[rsbac] Trusted Path Execution and scripts

tazok tazok.id0 at gmail.com
Sat Jul 22 08:11:33 CEST 2006

2006/7/20, Jens Kasten <jens at igraltist.dyndns.org>:
> rsbac has more also models, than what i use.
> only to  see if i understand it properly.
> a) every binary or file has a rc-type.
> b) the user e.g on /home/user1 has rc-type 1000
> c) the user1 has a rc-role 1000
> d) every service wich is running has his owne rc-role
> than the .bashrc has a different rc-type  e.g 10001
> every think the user1 need to login has his owne rc-type so he can login.
> than the rc-role 1000 has no execute right on rc-type 1000.
> how he would do something bad.
> the rc-role 1000 has also not access to the rc-type on /usr/bin/perl.
> so mayby he can write in his rc-type 1000 directory some bad thinks,
> but this rc-role 1000 can  do nothing. how will he eable to call the perl?
> for me unpossible.  remember on all main files or directory has to stay
> rc-types, so that no default is accepted.
> so every think under the rc-type 1000 directory is under controll from the
> rsbac and has no default.
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Yes, all file all directory has his own type, and each user has his own
role.The background (and the causes because it can't be solved) of the
problem is this:

The Home directory (under the type made to this user, who is under his own
role), must have writting permissions to him. The reason is clear, to permit
them make their job. When the user logs in the system, bash makes a
read_open call to get the data from the .bashrc or the bash_profile for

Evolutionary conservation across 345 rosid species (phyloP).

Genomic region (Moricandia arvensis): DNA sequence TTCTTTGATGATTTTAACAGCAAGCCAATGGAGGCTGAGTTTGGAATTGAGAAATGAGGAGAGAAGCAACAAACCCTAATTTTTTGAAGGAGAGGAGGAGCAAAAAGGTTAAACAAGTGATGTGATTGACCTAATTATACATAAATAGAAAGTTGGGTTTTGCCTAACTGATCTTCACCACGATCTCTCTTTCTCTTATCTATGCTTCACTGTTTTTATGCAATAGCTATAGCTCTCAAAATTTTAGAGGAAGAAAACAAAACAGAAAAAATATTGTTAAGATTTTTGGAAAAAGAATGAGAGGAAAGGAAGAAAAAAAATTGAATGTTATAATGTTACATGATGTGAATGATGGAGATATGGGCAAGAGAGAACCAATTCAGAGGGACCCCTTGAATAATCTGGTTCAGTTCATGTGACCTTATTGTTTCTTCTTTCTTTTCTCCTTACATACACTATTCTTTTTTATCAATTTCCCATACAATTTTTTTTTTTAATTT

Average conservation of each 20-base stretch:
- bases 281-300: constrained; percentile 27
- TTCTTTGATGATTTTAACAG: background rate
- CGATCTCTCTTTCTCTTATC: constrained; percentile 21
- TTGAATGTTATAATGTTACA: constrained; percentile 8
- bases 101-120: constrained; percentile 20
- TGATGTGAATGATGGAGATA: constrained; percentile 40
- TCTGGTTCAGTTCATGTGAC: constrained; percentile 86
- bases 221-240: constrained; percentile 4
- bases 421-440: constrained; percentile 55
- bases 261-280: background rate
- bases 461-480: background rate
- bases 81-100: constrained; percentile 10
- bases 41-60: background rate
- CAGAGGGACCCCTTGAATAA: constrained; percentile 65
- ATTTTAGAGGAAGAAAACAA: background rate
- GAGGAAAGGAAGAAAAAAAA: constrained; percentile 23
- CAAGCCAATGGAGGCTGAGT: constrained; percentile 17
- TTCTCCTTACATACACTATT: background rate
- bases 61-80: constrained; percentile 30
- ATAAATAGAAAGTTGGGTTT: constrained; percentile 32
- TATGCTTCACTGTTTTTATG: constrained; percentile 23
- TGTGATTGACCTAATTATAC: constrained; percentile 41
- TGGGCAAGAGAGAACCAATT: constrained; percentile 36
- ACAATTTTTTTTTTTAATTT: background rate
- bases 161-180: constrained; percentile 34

example. If a user runs one program it reads his configuration file from
their own .myprogram in the home directory or from /etc if it doesn't exist.
If the last condition is true (doesn't exist) it creates one (is the
However the read_open calls and read_write_open calls are everywhere.

Making all rc files of the user another type don't solves nothing because
the problem is not to which type they can access if not that all users needs
writing permissions in their home directory and needs the read_open and
read_write_open (and you have to grant those privileges to the type you
assigned to them (to reed a simple mail you need read_open, the same
privilege needed to launch a script)). This makes that  they could write an
untrusted script and run it.

How you can see the execute privilege is not the problem (it has been
restricted to all types no "executables"). The problem is that the execute
privilege is not necessary to launch one script, only the read_open is
needed if launched as "bash path_to_my_script.sh". And because from one side
this privilege is commonly needed by all software running under bash (or
others shells) and the same bash needs it to read their own config files it
can't be solved (this is what I'm beginning to think).

The problem of the perl and python has been already solved making them a
force role (or initial role probably, I must look this better), and grant
the read_only privilege only to the trusted_scripts rc_type for this role
(so one perl script written by a user couldn't be launched because the
forced_role of perl hasn't read_open privileges to it ;) ).

 I haven't assigned the binaries perl and python to one different type than
executables and I haven't forbidden the execute privileges to the users
because they need them to work (they will use them but the only scripts they
could run under perl and python will be which I say them (the
trusted_scripts type).

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